Considerable research evidence supports the provision of explicit instruction for students at risk for reading difficulties; however, one of the most widely implemented approaches to early reading instruction is Guided Reading (GR; Fountas & Pinnel, 1996), which deemphasizes explicit instruction and practice of reading skills in favor of extended time reading text. This study evaluated the two approaches in the context of supplemental intervention for at-risk readers at the end of Grade 1. Students (n = 218) were randomly assigned to receive GR intervention, explicit intervention (EX), or typical school instruction (TSI). Both intervention groups performed significantly better than TSI on untimed word identification. Significant effects favored EX over TSI on phonemic decoding and one measure of comprehension. Outcomes for the intervention groups did not differ significantly from each other; however, an analysis of the added value of providing each intervention relative to expected growth with typical instruction indicated that EX is more likely to substantially accelerate student progress in phonemic decoding, text reading fluency, and reading comprehension than GR. Implications for selection of Tier 2 interventions within a response-to-intervention format are discussed.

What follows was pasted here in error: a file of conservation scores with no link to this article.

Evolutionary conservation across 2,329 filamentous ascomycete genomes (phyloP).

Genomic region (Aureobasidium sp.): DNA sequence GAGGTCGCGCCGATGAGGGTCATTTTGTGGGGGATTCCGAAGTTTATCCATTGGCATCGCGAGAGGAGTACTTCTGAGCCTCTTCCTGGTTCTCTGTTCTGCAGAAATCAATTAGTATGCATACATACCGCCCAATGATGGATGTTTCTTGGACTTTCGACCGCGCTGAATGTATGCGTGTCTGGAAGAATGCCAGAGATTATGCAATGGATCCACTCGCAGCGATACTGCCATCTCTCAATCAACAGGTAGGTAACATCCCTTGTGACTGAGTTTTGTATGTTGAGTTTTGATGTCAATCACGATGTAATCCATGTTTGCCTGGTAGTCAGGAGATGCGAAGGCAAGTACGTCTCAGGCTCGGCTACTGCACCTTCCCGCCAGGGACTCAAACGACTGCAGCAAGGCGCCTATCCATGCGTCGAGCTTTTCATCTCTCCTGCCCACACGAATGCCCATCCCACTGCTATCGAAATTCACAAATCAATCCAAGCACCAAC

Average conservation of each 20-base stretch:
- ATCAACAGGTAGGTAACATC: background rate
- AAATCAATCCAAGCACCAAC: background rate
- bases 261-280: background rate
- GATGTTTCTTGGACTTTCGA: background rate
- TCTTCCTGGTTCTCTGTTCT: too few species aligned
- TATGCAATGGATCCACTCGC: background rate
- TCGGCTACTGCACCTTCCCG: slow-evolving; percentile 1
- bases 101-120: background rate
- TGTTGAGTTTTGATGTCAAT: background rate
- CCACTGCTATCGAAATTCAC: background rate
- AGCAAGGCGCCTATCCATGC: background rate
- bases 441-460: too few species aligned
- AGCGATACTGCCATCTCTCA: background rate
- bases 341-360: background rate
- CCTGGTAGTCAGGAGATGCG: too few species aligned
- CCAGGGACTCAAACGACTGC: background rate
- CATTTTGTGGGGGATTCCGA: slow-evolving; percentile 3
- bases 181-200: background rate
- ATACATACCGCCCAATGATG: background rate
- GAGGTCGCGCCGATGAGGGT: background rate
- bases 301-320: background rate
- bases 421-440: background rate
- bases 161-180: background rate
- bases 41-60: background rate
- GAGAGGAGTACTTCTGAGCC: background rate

Journal of Research on Educational Effectiveness, 7(3), 268–293
Year of Study
Denton, C. A., Fletcher, J. M., Taylor, W. P., Barth, A. E., & Vaughn, S. (2014). An experimental evaluation of guided reading and explicit interventions for primary-grade students at-risk for reading difficulties. Journal of Research on Educational Effectiveness, 7(3), 268–293. https://doi.org/10.1080/19345747.2014.906010